As you grow your wealth, you may find the desire to give back to others and support causes and organizations you believe in through philanthropic giving. Philanthropy often casts a broader net of giving over charity as it helps society or organizations flourish over time. While the goal of philanthropic giving is on the impact it makes, it also may help reduce your income tax, capital gains, and estate taxes.
Once you determine what charity you would like to support, research the charity using charitynavigator.org to find the charity's rating, operating, and financial information. Next, work with your financial and tax professionals to determine which philanthropic vehicles may be appropriate for your situation. Here are vehicles and investment strategies you may want to consider depending on your unique situation:
IRA Qualified Charitable Distributions (QCDs)- If you’re age 70 1/2 or older, you can use a qualified charitable distribution or QCD to donate directly from your IRA to the charity of your choice. QCDs count toward your required minimum distributions (RMDs) for tax purposes. However, you cannot claim the RMD amounts as charitable donations if you itemize your deductions.
Without using a QCD, taking a distribution from your IRA and donating it to charity may be more expensive for you since the distribution may be more than the IRS charitable deduction due to the limits to philanthropic contributions under the IRS code. It would be appropriate if you talked to your tax and financial professionals before using a QCD strategy for philanthropic giving.
Donor-Advised Funds (DAFs)- You can donate cash or other assets to a charitable investment account and receive a tax deduction immediately with a DAF. Since a DAF grows tax-free, you may distribute funds over time to organizations and causes or time your contributions to coincide with higher-income years for a more significant tax deduction.
Private Foundations- A private foundation is an independent legal entity set up solely for charitable purposes. The funding is typically provided by an individual, a family, or a corporation, which receives a tax deduction for donations. A private foundation is controlled by the donor, which determines:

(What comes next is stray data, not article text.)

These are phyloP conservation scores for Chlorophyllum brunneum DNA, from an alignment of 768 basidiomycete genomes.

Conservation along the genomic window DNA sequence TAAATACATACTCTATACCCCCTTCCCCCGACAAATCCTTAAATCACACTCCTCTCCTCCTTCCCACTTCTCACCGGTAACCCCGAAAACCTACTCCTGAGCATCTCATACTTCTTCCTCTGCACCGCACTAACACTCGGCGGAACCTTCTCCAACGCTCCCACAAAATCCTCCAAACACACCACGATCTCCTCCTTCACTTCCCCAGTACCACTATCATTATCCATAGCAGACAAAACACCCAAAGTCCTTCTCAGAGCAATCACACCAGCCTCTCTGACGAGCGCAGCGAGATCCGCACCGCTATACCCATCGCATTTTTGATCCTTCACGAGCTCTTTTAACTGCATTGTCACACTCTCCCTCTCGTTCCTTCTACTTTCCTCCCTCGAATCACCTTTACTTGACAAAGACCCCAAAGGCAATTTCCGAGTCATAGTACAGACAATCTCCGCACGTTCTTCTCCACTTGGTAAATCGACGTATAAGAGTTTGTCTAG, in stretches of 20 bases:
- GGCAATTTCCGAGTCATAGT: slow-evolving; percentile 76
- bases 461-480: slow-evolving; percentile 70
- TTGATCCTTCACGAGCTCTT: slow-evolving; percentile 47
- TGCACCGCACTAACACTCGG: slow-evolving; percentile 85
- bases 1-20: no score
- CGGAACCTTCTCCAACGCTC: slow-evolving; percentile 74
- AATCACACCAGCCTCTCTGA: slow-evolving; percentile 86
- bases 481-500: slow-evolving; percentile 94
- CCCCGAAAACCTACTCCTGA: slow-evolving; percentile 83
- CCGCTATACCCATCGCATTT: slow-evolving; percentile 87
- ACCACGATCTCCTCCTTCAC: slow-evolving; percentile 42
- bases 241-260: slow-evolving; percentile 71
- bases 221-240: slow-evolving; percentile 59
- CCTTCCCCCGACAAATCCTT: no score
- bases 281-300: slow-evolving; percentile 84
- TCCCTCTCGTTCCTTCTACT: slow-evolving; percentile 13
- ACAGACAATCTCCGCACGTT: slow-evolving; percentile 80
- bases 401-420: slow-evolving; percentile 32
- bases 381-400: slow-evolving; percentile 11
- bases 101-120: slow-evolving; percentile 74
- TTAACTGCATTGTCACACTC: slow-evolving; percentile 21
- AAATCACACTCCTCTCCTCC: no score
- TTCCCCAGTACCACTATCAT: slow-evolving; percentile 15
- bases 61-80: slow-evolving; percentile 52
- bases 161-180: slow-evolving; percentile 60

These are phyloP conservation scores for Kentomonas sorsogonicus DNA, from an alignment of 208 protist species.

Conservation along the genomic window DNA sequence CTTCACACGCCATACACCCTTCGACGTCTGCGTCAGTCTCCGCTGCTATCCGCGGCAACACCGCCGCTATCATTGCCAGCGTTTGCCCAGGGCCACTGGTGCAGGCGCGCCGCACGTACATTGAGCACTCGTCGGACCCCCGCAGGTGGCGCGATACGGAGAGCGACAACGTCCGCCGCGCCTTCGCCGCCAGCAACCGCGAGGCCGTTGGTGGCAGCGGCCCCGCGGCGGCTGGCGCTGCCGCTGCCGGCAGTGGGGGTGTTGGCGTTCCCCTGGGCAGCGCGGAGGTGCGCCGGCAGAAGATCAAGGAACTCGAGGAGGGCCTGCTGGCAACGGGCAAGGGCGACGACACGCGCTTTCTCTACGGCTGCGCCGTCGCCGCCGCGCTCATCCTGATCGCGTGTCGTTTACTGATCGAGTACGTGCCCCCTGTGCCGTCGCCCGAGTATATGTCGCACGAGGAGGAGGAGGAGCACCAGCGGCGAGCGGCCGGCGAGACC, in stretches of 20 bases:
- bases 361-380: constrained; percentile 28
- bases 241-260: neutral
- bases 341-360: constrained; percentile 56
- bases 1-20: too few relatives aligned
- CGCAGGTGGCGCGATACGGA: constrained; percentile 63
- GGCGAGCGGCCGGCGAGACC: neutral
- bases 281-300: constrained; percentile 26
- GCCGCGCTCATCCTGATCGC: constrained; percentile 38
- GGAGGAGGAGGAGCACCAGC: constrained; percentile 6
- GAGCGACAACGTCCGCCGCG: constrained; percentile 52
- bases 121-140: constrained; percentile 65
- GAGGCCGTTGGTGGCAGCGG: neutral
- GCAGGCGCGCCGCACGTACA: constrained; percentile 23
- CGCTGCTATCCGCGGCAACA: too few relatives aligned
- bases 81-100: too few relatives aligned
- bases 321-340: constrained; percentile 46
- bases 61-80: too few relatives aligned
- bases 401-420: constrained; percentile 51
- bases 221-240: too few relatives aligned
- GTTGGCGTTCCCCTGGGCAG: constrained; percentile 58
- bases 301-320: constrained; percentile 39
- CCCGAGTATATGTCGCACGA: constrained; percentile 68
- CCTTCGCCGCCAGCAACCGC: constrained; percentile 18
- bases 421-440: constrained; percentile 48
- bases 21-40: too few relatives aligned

- The mission of the foundation
- Who is on the board
- Where the funds are invested
- How, where, and when the funds are given away
To determine if forming a private foundation is appropriate for you, consult a legal professional as there are rules and regulations to follow, reports to file, and costs associated with it.
Charitable Trusts - The two types of charitable trusts you may want to incorporate into your financial plan include charitable lead trusts (CLTs) and charitable remainder trusts (CRTs) that benefit the charity of your choice and you as a donor:
A charitable lead trust (CLT) is an irrevocable trust designed to reduce transfer taxes upon inheritance that can be funded with cash, publicly traded stock, real estate, private business interests, private company stock, and other assets.
Charitable remainder trusts (CRTs) are irrevocable trusts that let you donate assets to charity and draw annual income for life or a specific period.
If you plan to include securities in your trust, it is essential that you consult financial and legal professionals before drafting your trust documents and forming your trust.
Now that you know some of the philanthropic vehicles used to benefit charities, meet with your financial, legal, and tax professionals to determine if any of them are appropriate for your situation.
The opinions voiced in this material are for general information only and are not intended to provide specific advice or recommendations for any individual.
This information is not intended to be a substitute for specific individualized tax or legal advice. We suggest that you discuss your specific situation with a qualified tax or legal advisor.
LPL Financial Representatives offer access to Trust Services through The Private Trust Company N.A., an affiliate of LPL Financial.
All information is believed to be from reliable sources; however LPL Financial makes no representation as to its completeness or accuracy.
This article was prepared by Fresh Finance.
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